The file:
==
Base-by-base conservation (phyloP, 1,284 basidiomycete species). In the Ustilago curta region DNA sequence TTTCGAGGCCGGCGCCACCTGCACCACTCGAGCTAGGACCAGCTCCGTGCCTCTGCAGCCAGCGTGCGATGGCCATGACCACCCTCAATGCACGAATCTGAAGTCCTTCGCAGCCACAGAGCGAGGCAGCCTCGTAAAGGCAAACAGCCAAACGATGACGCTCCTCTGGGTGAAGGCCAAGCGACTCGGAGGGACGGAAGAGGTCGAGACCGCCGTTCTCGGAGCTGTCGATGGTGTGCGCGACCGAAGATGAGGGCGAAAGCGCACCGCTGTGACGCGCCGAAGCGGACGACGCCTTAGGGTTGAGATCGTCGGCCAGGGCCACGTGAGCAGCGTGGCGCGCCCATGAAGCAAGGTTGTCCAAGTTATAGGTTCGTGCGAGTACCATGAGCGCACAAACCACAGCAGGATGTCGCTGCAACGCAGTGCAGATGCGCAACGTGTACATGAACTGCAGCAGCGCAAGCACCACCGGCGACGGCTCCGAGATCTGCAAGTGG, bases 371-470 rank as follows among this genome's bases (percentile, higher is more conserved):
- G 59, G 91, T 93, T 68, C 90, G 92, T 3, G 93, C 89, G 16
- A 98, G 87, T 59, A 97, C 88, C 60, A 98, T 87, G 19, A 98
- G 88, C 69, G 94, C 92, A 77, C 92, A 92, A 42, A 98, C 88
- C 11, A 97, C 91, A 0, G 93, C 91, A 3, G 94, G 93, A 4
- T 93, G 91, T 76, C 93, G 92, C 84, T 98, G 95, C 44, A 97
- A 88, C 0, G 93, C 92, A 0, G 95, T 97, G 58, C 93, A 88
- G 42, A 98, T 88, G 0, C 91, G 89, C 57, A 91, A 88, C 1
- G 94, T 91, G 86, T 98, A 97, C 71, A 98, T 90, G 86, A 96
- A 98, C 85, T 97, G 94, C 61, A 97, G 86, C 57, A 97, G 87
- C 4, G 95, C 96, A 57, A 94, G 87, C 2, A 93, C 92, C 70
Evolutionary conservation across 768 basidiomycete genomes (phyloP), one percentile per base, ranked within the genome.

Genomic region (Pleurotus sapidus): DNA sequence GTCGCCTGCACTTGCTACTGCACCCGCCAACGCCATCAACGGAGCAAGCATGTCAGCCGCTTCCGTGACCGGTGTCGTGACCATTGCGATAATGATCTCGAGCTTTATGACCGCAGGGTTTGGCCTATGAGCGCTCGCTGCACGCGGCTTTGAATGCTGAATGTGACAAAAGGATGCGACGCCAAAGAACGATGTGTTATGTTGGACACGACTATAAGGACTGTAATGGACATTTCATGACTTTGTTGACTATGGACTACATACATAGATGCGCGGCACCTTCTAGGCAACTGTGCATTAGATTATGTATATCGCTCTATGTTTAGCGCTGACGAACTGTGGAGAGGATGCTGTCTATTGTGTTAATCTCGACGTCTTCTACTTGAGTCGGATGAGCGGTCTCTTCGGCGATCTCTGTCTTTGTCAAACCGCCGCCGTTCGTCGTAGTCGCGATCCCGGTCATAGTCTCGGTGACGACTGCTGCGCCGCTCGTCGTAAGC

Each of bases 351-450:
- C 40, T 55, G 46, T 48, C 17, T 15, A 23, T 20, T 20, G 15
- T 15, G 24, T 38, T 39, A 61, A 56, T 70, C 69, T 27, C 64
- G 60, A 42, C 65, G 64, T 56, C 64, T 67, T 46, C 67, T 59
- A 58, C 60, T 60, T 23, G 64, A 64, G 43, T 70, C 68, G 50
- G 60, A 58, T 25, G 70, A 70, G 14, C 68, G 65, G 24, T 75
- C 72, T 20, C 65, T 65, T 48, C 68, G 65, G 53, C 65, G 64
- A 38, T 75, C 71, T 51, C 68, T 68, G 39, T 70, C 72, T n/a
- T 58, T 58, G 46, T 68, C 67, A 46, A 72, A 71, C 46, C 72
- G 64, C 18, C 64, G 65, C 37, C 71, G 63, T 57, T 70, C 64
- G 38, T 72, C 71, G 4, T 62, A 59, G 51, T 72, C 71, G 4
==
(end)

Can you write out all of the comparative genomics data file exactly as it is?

Base-by-base conservation (phyloP, 1,284 basidiomycete species). In the Ustilago curta region DNA sequence TTTCGAGGCCGGCGCCACCTGCACCACTCGAGCTAGGACCAGCTCCGTGCCTCTGCAGCCAGCGTGCGATGGCCATGACCACCCTCAATGCACGAATCTGAAGTCCTTCGCAGCCACAGAGCGAGGCAGCCTCGTAAAGGCAAACAGCCAAACGATGACGCTCCTCTGGGTGAAGGCCAAGCGACTCGGAGGGACGGAAGAGGTCGAGACCGCCGTTCTCGGAGCTGTCGATGGTGTGCGCGACCGAAGATGAGGGCGAAAGCGCACCGCTGTGACGCGCCGAAGCGGACGACGCCTTAGGGTTGAGATCGTCGGCCAGGGCCACGTGAGCAGCGTGGCGCGCCCATGAAGCAAGGTTGTCCAAGTTATAGGTTCGTGCGAGTACCATGAGCGCACAAACCACAGCAGGATGTCGCTGCAACGCAGTGCAGATGCGCAACGTGTACATGAACTGCAGCAGCGCAAGCACCACCGGCGACGGCTCCGAGATCTGCAAGTGG, bases 371-470 rank as follows among this genome's bases (percentile, higher is more conserved):
- G 59, G 91, T 93, T 68, C 90, G 92, T 3, G 93, C 89, G 16
- A 98, G 87, T 59, A 97, C 88, C 60, A 98, T 87, G 19, A 98
- G 88, C 69, G 94, C 92, A 77, C 92, A 92, A 42, A 98, C 88
- C 11, A 97, C 91, A 0, G 93, C 91, A 3, G 94, G 93, A 4
- T 93, G 91, T 76, C 93, G 92, C 84, T 98, G 95, C 44, A 97
- A 88, C 0, G 93, C 92, A 0, G 95, T 97, G 58, C 93, A 88
- G 42, A 98, T 88, G 0, C 91, G 89, C 57, A 91, A 88, C 1
- G 94, T 91, G 86, T 98, A 97, C 71, A 98, T 90, G 86, A 96
- A 98, C 85, T 97, G 94, C 61, A 97, G 86, C 57, A 97, G 87
- C 4, G 95, C 96, A 57, A 94, G 87, C 2, A 93, C 92, C 70
Evolutionary conservation across 768 basidiomycete genomes (phyloP), one percentile per base, ranked within the genome.

Genomic region (Pleurotus sapidus): DNA sequence GTCGCCTGCACTTGCTACTGCACCCGCCAACGCCATCAACGGAGCAAGCATGTCAGCCGCTTCCGTGACCGGTGTCGTGACCATTGCGATAATGATCTCGAGCTTTATGACCGCAGGGTTTGGCCTATGAGCGCTCGCTGCACGCGGCTTTGAATGCTGAATGTGACAAAAGGATGCGACGCCAAAGAACGATGTGTTATGTTGGACACGACTATAAGGACTGTAATGGACATTTCATGACTTTGTTGACTATGGACTACATACATAGATGCGCGGCACCTTCTAGGCAACTGTGCATTAGATTATGTATATCGCTCTATGTTTAGCGCTGACGAACTGTGGAGAGGATGCTGTCTATTGTGTTAATCTCGACGTCTTCTACTTGAGTCGGATGAGCGGTCTCTTCGGCGATCTCTGTCTTTGTCAAACCGCCGCCGTTCGTCGTAGTCGCGATCCCGGTCATAGTCTCGGTGACGACTGCTGCGCCGCTCGTCGTAAGC

Each of bases 351-450:
- C 40, T 55, G 46, T 48, C 17, T 15, A 23, T 20, T 20, G 15
- T 15, G 24, T 38, T 39, A 61, A 56, T 70, C 69, T 27, C 64
- G 60, A 42, C 65, G 64, T 56, C 64, T 67, T 46, C 67, T 59
- A 58, C 60, T 60, T 23, G 64, A 64, G 43, T 70, C 68, G 50
- G 60, A 58, T 25, G 70, A 70, G 14, C 68, G 65, G 24, T 75
- C 72, T 20, C 65, T 65, T 48, C 68, G 65, G 53, C 65, G 64
- A 38, T 75, C 71, T 51, C 68, T 68, G 39, T 70, C 72, T n/a
- T 58, T 58, G 46, T 68, C 67, A 46, A 72, A 71, C 46, C 72
- G 64, C 18, C 64, G 65, C 37, C 71, G 63, T 57, T 70, C 64
- G 38, T 72, C 71, G 4, T 62, A 59, G 51, T 72, C 71, G 4